Sitkan Survives 1,000-Foot Fall Down Mountain

By GARLAND KENNEDY
Sentinel Staff Writer

A Sitka hiker survived an avalanche and a thousand-foot slide down a steep slope on Mt. Verstovia Saturday.

Jeff Wright, 61, was able to summon help with his cell phone and was evacuated by a helicopter crew from U.S. Coast Guard Air Station Sitka.

“Banged up pretty good but will survive,” Wright said Sunday in a Facebook post, adding, “Valuable lesson learned.” 

The accident happened on the area above Picnic Rock in the popular recreation area.

 

The peak of Mt. Verstovia is pictured from Picnic Rock Sunday. An arrow points to the area near where Jeff Wright fell more than 1,000 feet Saturday.
(Sentinel Photo by James Poulson)

 

The back side of the Mt. Verstovia shows the 1,000-foot chute where the hiker slid. (Photo provided by USCG)

 

“Incredible weather for hike yesterday… The medium was firm snowpack. Decision made to keep going,” Wright said in his online post.

After hiking the Verstovia trail to Picnic Rock at about 2,500 feet elevation, Wright continued towards Arrowhead Peak at 3,200 feet, according to a GPS track he posted to Facebook.

Sitka Fire Department engineer Zach Carlson was on duty at the fire hall when the 911 call came in.

“We got a call at 11:30 a.m.” Carlson told the Sentinel today. “A 911 call came in and the caller had fallen off the trail up on Verstovia and… they believed they were at about 2,000 feet elevation. They thought they were a couple hundred feet off trail but they weren’t sure, and at that point I got a description of what they were wearing and dispatched Search and Rescue.”

Carlson said several Search and Rescue team members were already at Picnic Rock for recreation, and they told him that it would be unsafe to attempt a rescue on foot.

“Our volunteers and staff that were up there skiing said they didn’t feel comfortable even going towards where they think the footprints went up the mountaintop, and that was kind of our go-to for (saying) we’ve got to get the Coast Guard involved,” Carlson said. “We think this might be too dangerous a rescue for the angle of the slope and everything… At that point, a Coast Guard helicopter was dispatched out and the Coast Guard conducted a rescue.”

The helicopter team hoisted Wright off the mountainside and flew him to the air station where an ambulance was waiting.

Online posts indicate that Saturday’s slide was not the first avalanche on the south face of Verstovia this month.

A video posted to the “Starling Birch” YouTube channel two weeks ago shows a hiker approaching the same spot where Wright started his fall. The hiker throws snowballs and triggers a series of avalanches that were filmed by a drone flying nearby.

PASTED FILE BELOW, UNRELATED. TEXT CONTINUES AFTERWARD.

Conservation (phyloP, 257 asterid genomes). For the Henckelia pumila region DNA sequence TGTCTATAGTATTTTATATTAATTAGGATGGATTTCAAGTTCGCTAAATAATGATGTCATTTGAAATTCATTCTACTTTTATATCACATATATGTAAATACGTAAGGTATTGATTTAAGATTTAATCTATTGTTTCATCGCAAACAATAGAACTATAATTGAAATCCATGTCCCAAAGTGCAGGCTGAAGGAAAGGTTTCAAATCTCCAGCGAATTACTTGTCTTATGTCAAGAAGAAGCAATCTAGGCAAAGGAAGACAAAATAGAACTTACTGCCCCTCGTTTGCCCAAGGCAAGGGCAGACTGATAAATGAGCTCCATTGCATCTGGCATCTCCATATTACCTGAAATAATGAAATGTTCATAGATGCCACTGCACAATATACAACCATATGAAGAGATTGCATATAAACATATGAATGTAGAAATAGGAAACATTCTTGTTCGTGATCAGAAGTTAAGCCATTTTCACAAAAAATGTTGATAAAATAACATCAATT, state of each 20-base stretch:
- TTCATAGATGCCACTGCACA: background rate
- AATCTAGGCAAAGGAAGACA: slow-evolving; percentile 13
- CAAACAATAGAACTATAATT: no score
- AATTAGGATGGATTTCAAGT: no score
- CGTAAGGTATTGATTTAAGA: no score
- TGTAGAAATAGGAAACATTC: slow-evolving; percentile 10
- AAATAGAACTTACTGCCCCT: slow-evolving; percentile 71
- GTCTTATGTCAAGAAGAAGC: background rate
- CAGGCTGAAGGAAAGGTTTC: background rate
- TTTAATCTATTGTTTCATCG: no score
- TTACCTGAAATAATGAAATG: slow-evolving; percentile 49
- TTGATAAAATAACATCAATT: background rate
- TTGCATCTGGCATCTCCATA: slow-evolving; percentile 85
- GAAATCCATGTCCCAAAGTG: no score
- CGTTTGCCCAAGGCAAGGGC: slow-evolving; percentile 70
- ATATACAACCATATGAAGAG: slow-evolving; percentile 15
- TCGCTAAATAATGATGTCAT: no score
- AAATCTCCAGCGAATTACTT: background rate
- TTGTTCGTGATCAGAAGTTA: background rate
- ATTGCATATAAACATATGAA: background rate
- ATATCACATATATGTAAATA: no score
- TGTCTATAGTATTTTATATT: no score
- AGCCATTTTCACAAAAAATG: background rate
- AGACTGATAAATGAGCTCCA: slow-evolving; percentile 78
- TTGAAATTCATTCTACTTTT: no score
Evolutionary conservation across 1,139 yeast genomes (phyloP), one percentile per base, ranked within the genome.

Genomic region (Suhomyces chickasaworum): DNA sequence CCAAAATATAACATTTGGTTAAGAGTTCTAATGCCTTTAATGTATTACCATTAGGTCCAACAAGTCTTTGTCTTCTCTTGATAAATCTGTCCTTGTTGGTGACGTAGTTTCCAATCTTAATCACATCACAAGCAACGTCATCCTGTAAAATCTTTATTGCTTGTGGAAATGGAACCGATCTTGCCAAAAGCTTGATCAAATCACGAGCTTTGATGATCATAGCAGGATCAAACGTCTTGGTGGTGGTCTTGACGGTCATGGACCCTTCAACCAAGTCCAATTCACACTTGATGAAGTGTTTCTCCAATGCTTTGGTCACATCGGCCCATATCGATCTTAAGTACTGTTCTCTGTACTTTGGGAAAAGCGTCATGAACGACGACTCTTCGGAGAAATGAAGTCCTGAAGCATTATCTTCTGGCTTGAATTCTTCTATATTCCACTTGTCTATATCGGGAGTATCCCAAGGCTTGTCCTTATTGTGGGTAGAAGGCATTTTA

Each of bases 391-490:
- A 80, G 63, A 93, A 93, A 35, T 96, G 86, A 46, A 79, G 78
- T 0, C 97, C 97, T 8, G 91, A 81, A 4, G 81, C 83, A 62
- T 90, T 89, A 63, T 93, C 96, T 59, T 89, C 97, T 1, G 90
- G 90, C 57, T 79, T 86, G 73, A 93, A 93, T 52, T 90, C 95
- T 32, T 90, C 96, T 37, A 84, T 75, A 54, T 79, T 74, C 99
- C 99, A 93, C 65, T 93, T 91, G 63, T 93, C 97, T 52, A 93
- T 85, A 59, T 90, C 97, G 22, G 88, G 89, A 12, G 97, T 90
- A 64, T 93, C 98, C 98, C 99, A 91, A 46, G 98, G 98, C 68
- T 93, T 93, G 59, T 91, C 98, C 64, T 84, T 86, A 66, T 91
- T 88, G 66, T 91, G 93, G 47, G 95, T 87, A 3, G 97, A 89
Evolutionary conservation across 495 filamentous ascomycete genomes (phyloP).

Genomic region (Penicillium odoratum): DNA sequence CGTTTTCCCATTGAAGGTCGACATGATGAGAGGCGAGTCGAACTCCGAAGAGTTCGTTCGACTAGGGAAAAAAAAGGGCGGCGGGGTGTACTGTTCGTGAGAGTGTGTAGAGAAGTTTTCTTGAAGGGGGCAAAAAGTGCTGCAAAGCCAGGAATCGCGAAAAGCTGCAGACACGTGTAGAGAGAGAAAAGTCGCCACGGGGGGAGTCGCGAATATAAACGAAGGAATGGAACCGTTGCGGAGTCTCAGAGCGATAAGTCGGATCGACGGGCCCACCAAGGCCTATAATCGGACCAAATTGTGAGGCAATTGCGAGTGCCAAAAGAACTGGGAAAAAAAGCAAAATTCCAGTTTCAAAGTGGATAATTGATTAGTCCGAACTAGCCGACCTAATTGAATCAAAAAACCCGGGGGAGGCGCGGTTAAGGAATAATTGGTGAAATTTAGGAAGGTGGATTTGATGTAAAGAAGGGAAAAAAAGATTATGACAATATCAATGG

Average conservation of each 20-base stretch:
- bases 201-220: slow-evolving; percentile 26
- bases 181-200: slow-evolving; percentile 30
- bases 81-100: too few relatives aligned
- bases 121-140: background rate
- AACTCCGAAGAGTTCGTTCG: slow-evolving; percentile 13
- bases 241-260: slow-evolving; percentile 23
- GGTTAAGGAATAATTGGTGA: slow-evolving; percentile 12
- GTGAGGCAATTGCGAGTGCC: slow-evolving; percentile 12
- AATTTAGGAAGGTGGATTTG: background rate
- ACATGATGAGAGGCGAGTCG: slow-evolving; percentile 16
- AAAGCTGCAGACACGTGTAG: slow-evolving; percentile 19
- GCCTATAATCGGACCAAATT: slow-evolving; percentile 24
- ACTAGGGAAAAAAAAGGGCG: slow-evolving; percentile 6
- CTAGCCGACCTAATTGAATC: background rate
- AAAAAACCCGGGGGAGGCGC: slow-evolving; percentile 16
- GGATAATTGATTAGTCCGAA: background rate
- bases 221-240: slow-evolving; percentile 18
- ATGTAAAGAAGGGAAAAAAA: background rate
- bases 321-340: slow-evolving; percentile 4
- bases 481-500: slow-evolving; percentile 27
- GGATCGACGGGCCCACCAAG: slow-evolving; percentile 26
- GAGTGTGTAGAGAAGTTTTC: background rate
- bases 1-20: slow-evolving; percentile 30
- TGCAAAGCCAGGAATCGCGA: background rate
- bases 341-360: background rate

Local backcountry snowboarder Lee House told the newspaper the final ascent to the summit of Verstovia can be problematic.

“The last section of the route to the summit is in steep and very consequential terrain,” House said via text. “If snow is present, the complexity of the terrain increases dramatically due to slippery, hazardous footing and being in avalanche terrain... If the snow is unstable or receives direct sunlight throughout the day, the snow can become soft and prone to avalanching.”

A Coast Guard video of the Saturday rescue shows Wright being hoisted aboard the helicopter. The footage also shows the instability of snow on the slope, and as Wright is lifted from the mountain, an avalanche forms where he had been lying moments earlier.

In his online post, Wright thanked all the rescue and medical personnel for their part in the rescue.

An initial Coast Guard report said Wright tumbled about 200 feet, but the GPS track recorded by Wright’s phone indicates that his fall started at just over 2,900 feet elevation and ended at the 1,800 foot level.

The track image on his cell phone indicates that Wright was at an open snowfield only 300 feet below the peak when he started his fall.

Comments  

 
# julperr18 2022-03-29 04:10
Glad you are ok, Jeff.

Julene Logue
 

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AK COVID-19

At a Glance

(updated 8-17-22)

By Sentinel Staff

The state Department of Health and Social Services has posted the following update on the number of confirmed COVID-19 cases in Alaska as of 12:15 pm Wednesday, August 17.

New cases as of Wednesday: 1,444

Total cases (cumulative) statewide – 277,007

Total (cumulative) deaths – 1,296

Total (cumulative) hospitalizations – 3,843

Case Rate per 100,000 – 198.11

To visit the Alaska DHSS Corona Response dashboard website click here.

COVID in Sitka

The Sitka community level is now "High.'' Case statistics are as of Wednesday.

Case Rate per 100,000 – 211.20

Cases in last 7 days – 18

Cumulative Sitka cases – 3,022

Hospitalizations (to date) – 29

Deceased (cumulative) – 7

The local case data are from Alaska DHSS.

 

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20 YEARS AGO

August 2002

 Electric department officials are asking Sitkans to conserve electricity over the next few days while the city recovers from a three-hour power outage caused by a mudslide knocking out a span of the main hydropower transmission line near Heart Lake.

 50 YEARS AGO

August 1972

Legionnaires of the American Legion, Sitka Post No. 13, have been appointed to key committees in the state department. They are George H. Inman Jr., Carroll E. Kohler, Raymond C. Perkins and Edward J. Flynn.

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